Thursday, March 15, 2012

Pfizer's Lipitor Strategy and the 2012 Generic Monster

After more than three months, Lipitor share is now tracking above historical generic substitution patterns, i.e., the brand-name version is losing share more slowly than a typical generic drug. The pretty picture below tells the tale.

As expected, 2012 will be the monster year for generic launches. Twenty-five drugs, with total revenues of $35.6 billion, face a loss of exclusivity in 2012. (See the list below.) Trust me—many manufacturers are studying Lipitor’s strategy.

The generic boom-and-bust will reshape the entire drug channel system—and how manufacturers must interact with pharmacies, wholesalers, and PBMs. Happy Ides of March!


Since November 30, the atorvastatin market has been split between Pfizer’s heavily-discounted brand-name Lipitor product, an authorized generic from Watson, and the first-to-file generic Ranbaxy.

In Is Pfizer's Lipitor Strategy Working?, I found that brand-name Lipitor was losing share faster than a typical generic drug.

This pattern has now changed. Based on IMS data, Larry Marsh at Barclays Capital reported on Monday that atorvastatin, the generic form of Lipitor, controlled 67.0% of the Lipitor market for the week ending March 2, 2012. This is the thirteenth full reported week by IMS with atorvastatin on the market. Lipitor’s share is about the same as early January's share.

The chart below compares Lipitor to a broad sample of generic drugs from the past 5 years. To create it, I combined the following two sources:
Pfizer’s discounting strategy for the first 180-days works because pharmacies and wholesalers typically make more money from a generic drug during the first 180 days after a generic launch. See Ranbaxy Makes Three: The Battle for Generic Lipitor Profits. That's why Pfizer's strategy altered the usual profit picture for pharmacies.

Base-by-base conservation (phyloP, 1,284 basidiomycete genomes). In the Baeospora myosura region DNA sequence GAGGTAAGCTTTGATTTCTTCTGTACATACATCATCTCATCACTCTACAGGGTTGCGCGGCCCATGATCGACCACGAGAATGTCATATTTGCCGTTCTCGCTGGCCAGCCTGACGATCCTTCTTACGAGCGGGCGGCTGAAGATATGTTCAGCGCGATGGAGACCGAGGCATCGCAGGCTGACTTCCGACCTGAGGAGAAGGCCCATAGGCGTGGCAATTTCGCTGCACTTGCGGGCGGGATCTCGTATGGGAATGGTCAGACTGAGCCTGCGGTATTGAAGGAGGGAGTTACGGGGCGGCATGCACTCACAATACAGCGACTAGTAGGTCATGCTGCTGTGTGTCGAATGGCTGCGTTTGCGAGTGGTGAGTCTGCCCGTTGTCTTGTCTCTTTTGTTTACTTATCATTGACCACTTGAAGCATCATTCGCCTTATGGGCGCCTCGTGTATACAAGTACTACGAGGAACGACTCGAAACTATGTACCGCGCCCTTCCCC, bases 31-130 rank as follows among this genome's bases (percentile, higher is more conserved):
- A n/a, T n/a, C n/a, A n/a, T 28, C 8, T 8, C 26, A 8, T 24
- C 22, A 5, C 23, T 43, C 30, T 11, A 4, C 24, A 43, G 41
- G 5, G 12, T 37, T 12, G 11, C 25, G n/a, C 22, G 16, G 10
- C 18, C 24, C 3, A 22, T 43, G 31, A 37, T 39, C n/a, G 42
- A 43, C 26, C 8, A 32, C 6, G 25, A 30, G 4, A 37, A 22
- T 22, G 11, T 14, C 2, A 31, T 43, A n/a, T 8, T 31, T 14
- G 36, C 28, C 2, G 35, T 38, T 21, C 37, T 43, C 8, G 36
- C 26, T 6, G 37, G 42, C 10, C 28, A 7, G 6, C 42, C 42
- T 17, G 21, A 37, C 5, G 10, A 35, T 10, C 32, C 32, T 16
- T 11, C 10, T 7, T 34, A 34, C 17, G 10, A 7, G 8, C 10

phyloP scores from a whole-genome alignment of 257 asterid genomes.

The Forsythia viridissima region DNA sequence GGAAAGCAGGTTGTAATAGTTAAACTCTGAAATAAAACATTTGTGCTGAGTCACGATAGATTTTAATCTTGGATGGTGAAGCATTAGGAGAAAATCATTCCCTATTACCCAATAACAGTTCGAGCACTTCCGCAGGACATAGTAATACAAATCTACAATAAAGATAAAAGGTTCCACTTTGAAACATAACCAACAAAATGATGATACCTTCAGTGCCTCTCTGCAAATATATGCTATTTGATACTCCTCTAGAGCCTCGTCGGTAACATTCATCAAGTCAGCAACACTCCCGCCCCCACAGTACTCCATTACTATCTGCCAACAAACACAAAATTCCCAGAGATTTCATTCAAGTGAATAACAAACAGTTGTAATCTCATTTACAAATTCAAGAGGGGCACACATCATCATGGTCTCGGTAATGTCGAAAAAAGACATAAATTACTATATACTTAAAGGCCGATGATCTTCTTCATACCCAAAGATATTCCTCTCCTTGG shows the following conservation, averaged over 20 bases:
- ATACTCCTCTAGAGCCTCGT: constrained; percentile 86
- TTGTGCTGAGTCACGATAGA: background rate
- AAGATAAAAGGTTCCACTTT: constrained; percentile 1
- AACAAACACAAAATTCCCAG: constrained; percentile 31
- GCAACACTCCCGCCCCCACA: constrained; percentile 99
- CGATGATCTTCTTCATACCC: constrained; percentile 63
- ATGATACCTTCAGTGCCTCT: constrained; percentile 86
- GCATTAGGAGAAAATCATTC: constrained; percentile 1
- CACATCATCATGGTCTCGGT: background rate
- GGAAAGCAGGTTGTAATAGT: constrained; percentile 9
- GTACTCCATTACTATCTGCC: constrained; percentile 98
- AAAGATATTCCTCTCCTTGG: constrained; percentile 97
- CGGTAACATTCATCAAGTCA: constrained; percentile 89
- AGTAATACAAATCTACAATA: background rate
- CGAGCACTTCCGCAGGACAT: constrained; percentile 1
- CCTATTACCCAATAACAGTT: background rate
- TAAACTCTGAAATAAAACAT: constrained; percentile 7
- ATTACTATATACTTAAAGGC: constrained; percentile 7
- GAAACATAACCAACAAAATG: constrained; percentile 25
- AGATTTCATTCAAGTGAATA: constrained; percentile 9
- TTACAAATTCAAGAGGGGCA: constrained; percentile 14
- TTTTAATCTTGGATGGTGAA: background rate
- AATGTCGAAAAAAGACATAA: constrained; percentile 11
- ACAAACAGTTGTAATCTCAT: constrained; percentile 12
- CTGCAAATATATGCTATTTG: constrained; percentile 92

Beyond the pharmacies, I still contend that Pfizer’s strategy was a win-win. Total healthcare spending declined faster than if Pfizer had done nothing, while Pfizer managed to hold onto market share, albeit at deeply discounted prices.


Here at Drug Channels’ worldwide headquarters, we’ve been tracking the generic wave and its potential impact since the site was launched in 2006. Back in 2010, Medco’s CEO David Snow referred to 2012 as “the monster.”

Check out this scary look at expected 2012 generic launches, based in part on Medco Health Solutions’ January 2012 Estimated Dates of Possible First Time Generic/ Rx-to-OTC Market Entry. (I summarized the July 2011 update in Medco’s Latest Update on the Generic Wave.)

As you can see, Lipitor was just the appetizer. Plavix, 2011’s second-largest U.S. product by revenues (behind Lipitor), is this year’s big kahuna. Plavix has no 180-day exclusivity period, so substitution will be especially rapid after the generics launch in May.

The superior profitability of generic drugs should benefit the pharmacy industry, although pressure on these profits is rising. For more, see "Risk and Reward from the Generic Wave" in Chapter 8 of the 2011-12 Economic Report on Retail and Specialty Pharmacies.


  1. biotechtranslatedMarch 18, 2012


    Great post and it will be interesting to see what the owners of the other big products that lose patent protection will do.

    What's your opinion on Pfizer's strategy post-ANDA exclusivity?  Typically drug prices fall only 80-90% during the 180-day ANDA exclusivity period, then plummet to commodity pricing after that.

    Will Pfizer stay in the game?  Is it worth it?

    Since Pfizer is pushing hard into emerging markets where brand counts for something even after you've lost exclusivity, I'm wondering if they'll keep branded Lipitor around in the developed markets as well?


  2. Post 180-days, there's limited value in maintaining the strategy. Don't forget that brand-name drugs usually retain 1-4% of RX even after commodity pricing sets in, so the brand never really goes away completely.

  3. Silver Scripts (Part D) is mandating the use of brand Lipitor but reimbursing at below net-net cost of acqusition for brand. Are are setting up pharmacies to dispense authorized generic instead of Brand and commit fraud just to avoid the loss?